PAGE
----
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I have a new series that will launch at the end of May. The first installment, titled Ramsey’s Gold, is a rollicking adventure yarn that fans of Raiders of the Lost Ark are sure to enjoy.

The story chronicles the adventures of twenty-something Drake, who decides to follow his deceased father’s footsteps into the Amazon rainforest when a journal comes to light that describes his father Ford Ramsey’s search for the lost jungle metropolis of Paititi – the legendary Inca city of gold.

It’s a fun action romp that moves like a freight train, and features wheels within wheels, villainous baddies, morally ambiguous good guys, a love interest that scorches the page, and a denouement that is one of my favorites to date. I foresee it as episodic, one or two installments per year, with the gang embarking on a new adventure in exotic locales whenever the call of the wild sounds.

It’s available right now for pre-order through Amazon, and within a few more days, on B&N and Apple.

Here’s the cover. I’m super excited over this new series, and already have the second one outlined and scheduled for Fall release. Tell me this cover doesn’t say action adventure in a big, big way!

Trees in Monkey Forest in the city of Ubud. Bali, Indonesia

And for a sneak preview of what the book reads like, well, look no further than here. I’ve posted a few sample chapters for your amusement.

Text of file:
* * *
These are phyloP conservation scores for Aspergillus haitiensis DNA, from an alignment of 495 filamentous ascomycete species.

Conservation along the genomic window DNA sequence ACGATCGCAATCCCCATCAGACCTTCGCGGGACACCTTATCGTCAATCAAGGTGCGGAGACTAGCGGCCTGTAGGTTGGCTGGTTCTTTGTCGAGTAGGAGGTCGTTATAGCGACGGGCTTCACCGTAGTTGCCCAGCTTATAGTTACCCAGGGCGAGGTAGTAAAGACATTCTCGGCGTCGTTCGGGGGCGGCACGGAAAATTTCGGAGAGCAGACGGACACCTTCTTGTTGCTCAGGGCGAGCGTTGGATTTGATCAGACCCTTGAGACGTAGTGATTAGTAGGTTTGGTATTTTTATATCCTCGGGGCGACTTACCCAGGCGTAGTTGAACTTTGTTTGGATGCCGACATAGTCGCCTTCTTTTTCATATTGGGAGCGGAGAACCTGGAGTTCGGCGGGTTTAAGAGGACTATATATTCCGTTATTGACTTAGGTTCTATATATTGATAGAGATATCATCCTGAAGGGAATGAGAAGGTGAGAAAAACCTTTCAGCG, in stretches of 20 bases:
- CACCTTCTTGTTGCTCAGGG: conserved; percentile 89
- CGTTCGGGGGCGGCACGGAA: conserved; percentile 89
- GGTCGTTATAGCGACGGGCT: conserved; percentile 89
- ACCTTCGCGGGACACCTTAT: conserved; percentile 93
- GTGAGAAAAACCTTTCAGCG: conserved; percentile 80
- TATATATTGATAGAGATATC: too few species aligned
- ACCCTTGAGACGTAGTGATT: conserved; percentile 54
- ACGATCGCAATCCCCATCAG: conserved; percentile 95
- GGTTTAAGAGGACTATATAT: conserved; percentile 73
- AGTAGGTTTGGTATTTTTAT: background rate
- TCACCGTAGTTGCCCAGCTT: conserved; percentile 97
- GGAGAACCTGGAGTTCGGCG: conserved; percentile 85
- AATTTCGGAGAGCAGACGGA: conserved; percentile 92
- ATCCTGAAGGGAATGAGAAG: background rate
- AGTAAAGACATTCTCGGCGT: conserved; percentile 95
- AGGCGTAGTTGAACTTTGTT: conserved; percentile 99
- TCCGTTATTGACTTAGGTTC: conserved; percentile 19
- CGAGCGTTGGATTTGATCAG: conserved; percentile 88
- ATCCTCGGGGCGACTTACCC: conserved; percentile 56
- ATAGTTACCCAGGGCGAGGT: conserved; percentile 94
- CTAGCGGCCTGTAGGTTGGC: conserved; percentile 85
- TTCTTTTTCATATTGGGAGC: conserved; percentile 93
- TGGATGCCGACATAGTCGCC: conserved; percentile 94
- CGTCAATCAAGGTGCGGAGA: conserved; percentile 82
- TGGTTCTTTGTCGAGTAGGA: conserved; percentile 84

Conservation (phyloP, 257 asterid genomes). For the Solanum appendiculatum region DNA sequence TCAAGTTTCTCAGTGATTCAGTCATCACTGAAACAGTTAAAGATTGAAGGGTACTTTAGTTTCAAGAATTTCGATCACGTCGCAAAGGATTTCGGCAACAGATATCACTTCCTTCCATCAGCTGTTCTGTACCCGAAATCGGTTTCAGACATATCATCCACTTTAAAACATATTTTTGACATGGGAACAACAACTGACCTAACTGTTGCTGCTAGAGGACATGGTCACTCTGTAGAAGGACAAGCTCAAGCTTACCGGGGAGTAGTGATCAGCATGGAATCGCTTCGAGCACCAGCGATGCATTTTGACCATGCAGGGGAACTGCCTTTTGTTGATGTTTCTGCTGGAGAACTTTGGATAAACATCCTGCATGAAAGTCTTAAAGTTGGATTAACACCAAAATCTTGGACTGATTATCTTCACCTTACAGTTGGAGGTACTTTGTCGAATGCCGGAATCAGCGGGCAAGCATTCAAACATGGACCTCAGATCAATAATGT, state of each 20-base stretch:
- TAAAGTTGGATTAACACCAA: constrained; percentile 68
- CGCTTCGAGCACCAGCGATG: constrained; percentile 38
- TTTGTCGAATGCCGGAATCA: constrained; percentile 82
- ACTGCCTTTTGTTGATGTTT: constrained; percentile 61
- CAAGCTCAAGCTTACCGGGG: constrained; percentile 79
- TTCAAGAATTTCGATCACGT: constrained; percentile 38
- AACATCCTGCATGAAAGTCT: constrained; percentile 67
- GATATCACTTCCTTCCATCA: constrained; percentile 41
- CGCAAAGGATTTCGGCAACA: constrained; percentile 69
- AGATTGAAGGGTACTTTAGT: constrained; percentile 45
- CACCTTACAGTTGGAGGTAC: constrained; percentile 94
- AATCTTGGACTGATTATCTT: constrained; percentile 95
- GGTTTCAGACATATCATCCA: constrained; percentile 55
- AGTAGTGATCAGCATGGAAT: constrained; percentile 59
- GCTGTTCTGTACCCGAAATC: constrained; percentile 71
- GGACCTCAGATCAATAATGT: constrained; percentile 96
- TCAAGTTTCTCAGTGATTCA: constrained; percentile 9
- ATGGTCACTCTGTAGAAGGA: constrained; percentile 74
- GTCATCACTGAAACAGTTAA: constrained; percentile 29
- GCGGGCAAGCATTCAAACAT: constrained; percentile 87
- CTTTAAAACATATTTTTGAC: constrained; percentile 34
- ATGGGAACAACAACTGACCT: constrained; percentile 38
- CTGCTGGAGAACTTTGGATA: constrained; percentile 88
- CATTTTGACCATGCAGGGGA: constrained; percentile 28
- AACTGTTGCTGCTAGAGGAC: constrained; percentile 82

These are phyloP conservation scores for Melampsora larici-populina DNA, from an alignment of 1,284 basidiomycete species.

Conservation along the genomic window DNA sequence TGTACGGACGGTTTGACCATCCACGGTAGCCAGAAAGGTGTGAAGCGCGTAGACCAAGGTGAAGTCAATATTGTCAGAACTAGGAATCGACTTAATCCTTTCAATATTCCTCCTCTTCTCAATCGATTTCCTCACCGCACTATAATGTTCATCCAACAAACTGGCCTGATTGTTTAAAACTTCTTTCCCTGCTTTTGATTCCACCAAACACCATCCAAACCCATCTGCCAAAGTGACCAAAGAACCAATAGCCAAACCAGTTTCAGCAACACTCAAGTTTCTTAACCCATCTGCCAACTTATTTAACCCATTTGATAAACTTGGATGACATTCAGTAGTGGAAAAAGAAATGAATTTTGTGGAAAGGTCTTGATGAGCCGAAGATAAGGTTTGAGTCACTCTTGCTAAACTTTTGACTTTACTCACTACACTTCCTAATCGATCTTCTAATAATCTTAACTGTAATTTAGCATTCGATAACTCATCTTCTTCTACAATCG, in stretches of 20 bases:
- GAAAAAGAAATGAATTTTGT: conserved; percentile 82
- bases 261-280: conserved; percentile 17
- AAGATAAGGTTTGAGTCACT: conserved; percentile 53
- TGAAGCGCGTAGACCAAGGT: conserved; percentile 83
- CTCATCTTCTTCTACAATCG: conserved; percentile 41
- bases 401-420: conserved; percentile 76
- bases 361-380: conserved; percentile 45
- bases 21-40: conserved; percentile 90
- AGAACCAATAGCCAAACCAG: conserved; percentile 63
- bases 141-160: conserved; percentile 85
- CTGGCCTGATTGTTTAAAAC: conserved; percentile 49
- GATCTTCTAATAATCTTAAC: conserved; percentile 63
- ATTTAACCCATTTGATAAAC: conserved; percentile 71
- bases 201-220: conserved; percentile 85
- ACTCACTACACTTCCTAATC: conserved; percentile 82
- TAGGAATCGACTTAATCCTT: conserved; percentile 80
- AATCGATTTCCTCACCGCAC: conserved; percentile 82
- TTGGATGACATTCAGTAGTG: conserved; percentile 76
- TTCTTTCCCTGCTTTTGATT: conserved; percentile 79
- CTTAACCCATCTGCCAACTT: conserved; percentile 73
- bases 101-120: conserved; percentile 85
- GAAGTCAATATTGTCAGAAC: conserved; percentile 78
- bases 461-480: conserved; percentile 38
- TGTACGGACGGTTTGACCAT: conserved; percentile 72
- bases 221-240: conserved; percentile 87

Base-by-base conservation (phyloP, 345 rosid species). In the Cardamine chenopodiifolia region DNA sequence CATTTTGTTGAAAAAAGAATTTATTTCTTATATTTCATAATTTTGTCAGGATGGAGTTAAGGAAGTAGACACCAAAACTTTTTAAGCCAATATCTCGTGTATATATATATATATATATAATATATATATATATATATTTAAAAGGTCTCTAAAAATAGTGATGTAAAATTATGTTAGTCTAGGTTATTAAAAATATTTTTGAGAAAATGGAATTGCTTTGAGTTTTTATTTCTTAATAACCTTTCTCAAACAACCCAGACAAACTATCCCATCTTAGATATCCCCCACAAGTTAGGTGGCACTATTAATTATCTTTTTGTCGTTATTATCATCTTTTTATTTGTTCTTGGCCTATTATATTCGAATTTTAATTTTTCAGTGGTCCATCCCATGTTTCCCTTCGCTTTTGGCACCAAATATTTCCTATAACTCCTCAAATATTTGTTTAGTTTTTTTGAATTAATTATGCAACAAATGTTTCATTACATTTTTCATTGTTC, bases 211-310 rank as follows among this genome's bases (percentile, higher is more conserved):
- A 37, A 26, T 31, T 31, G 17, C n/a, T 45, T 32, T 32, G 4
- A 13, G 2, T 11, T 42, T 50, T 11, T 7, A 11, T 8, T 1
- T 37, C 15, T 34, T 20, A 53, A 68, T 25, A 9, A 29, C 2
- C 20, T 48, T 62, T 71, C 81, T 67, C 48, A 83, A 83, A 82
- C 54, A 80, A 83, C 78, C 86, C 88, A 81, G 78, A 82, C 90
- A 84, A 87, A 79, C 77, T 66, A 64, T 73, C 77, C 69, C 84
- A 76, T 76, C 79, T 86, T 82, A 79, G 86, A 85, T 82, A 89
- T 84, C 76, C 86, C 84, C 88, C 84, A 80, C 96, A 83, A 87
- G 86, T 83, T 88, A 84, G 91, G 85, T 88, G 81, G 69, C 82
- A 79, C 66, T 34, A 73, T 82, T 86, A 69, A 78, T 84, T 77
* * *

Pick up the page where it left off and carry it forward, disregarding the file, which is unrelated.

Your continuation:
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I have another bundle going on that’s a no-brainer buy – it features six outstanding novels for .99, and is in Kindle Unlimited, so can be read basically for free. The books include novels by not only yours truly (BLACK), but NY Times and USA Today bestselling authors like Diane Capri, Cheryl Bradshaw, Jack Patterson, Mark Dawson, and Emma Jameson.

The bundle’s called Six Feet Under, and should be on everyone’s must-read list.

Download it if you’re in Kindle Unlimited, and read the books for free. A deal like this only comes along about once a century, which may be a slight exaggeration, but only a slight one. It’s an incredible deal. If you love your country, care about puppies, kitties, or the warm smiles of newborns, want to deal a body blow to those who would crush our way of life beneath their sandals or boots or whatnot, you’ll download it without hesitation. If you have any sort of faith or belief in a higher power, whatever it might be, you will download this bundle. If you want to change the world in small increments and build a better future for everyone, you’ll download it – a portion of its earnings goes toward my bar tab, which should be reason enough to  read at least 10%, as though any more reasons were necessary.

Just do it. You’ll be glad you did.

Six Feet Under